June 6, 2015

Tricky business

Comment on David Glasner on ‘JKH on the Keynesian Cross and Accounting Identities’


“What a tricky business this all is! In his Treatise on Money, Mr. Keynes told the world that savings and investment are only equal in conditions of equilibrium; that an excess of investment over saving means rising prices, and vice versa. In his General Theory, he told us that saving and investment are always equal, and that this is a mere identity or truism, without significance for the determination of prices. As far as I can make out, there are relevant and important senses in which all these statements are each of them right and each of them wrong.” (Hicks, 1939, p. 184)

Many senses make no sense at all, but inconclusiveness is the inevitable outcome of every economic discussion. This is no coincidence. Economists do not solve problems, they are the problem. Inconclusiveness and vagueness is the survival strategy of the scientifically incompetent.

“Another thing I must point out is that you cannot prove a vague theory wrong.” (Feynman, 1992, p. 158)

This conveniently prolongs the shelf-life of crappy theories. The I=S debate is a case in point.

Keynes messed up the basics of macro with this faulty syllogism: “Income = value of output = consumption + investment. Saving = income − consumption. Therefore saving = investment.” (1973, p. 63)

Since theories have an architectonic structure it is clear that if there is a fault in the formal foundations the whole superstructure is faulty. Actually, the defect in Keynes' syllogism is in the premise income = value of output. This equality holds — see the formal proof in (2011) — only in the case of zero profit in both the consumption and investment good industry. Is it necessary to add that zero profit models never had and never will have a counterpart in the real world?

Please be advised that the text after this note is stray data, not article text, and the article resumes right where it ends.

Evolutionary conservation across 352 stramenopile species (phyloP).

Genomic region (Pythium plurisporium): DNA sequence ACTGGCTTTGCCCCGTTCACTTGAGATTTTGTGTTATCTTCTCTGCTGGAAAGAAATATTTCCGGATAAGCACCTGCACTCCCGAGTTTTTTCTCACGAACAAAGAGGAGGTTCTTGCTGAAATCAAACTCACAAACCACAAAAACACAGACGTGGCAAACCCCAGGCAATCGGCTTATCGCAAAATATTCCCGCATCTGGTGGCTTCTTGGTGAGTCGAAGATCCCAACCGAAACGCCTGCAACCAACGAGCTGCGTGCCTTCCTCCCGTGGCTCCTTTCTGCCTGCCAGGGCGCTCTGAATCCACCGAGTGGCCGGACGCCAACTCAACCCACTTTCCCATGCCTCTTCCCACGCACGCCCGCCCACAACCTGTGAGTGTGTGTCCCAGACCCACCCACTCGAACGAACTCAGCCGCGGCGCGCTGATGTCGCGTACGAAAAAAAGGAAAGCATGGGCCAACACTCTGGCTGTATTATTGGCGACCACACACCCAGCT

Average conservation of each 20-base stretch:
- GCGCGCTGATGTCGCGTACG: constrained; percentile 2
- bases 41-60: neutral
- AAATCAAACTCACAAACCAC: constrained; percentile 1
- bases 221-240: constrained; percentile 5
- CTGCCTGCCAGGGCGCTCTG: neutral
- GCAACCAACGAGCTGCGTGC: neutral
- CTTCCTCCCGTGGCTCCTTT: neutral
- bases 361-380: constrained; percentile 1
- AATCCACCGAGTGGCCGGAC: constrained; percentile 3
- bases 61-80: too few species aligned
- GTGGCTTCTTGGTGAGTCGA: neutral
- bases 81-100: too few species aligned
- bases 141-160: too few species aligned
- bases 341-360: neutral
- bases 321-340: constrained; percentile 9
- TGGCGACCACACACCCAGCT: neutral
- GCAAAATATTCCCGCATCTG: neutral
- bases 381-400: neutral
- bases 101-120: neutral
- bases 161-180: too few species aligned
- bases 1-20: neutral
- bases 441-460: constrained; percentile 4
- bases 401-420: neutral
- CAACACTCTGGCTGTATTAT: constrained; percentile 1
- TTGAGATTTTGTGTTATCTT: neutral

Keynes' conceptual problems started with profit: “His Collected Writings show that he wrestled to solve the Profit Puzzle up till the semi-final versions of his GT but in the end he gave up and discarded the draft chapter dealing with it.” (Tómasson and Bezemer, 2010, p. 12)

This failure kicked off the chain reaction of errors/mistakes because when profit is not correctly defined, income is not correctly defined, and then saving is not correctly defined. By consequence, all I=S models, including IS-LM, are methodologically defective. The mistake has also been carried over to accounting (2012). Since the days when Keynes wrote down his faulty syllogism, the representative economist did not realize the elementary logical blunder.

“In fact, the history of every science, including that of economics, teaches us that the elementary is the hotbed of the errors that count most.” (Georgescu-Roegen, 1970, p. 9)

To sum up: All I=S models are false and absolutely unacceptable. This is not a matter of taste or choice or wish-washy but of conceptual logic. The correct relationship reads Qre≡I−S, that is, the business sector's investment expenditures are never equal to the household sector's saving and their difference is always equal to the business sector's retained profit. This has already been figured out by a very smart Frenchman, Nobel Laureate Maurice Allais: “Autrement dit l’investissement n’est pas égal à l’épargne spontanée, mais à l’épargne spontanée augmenté du revenue non distribué des entreprises ....” (Allais, 1993, p. 69), see also (2011, fn. 4)

Let there be no inconclusiveness and vagueness: the somewhat moronic I=S debate ended in 1993 at the latest. More than 75 years after the General Theory it is high time for a general intellectual upswing. After endless drivel perhaps JKH could give an example.

Egmont Kakarot-Handtke

Allais, M. (1993). Les Fondements Comptable de la Macro-Économie. Paris: Presses Universitaires de France, 2nd edition.
Feynman, R. P. (1992). The Character of Physical Law. London: Penguin.
Georgescu-Roegen, N. (1970). The Economics of Production. American Economic Review, Papers and Proceedings, 60(2): 1–9. URL
Hicks, J. R. (1939). Value and Capital. Oxford: Clarendon Press, 2nd edition.
Kakarot-Handtke, E. (2011a). Keynes’ Missing Axioms. SSRN Working Paper Series, 1841408: 1–33. URL
Kakarot-Handtke, E. (2011b). Why Post Keynesianism is Not Yet a Science. SSRN Working Paper Series, 1966438: 1–20. URL
Kakarot-Handtke, E. (2012). The Common Error of Common Sense: An Essential Rectification of the Accounting Approach. SSRN Working Paper Series, 2124415: 1–23. URL
Keynes, J. M. (1973). The General Theory of Employment Interest and Money. The Collected Writings of John Maynard Keynes Vol. VII. London, Basingstoke: Macmillan.
Tómasson, G., and Bezemer, D. J. (2010). What is the Source of Profit and Interest? A Classical Conundrum Reconsidered. MPRA Paper, 20557: 1–34. URL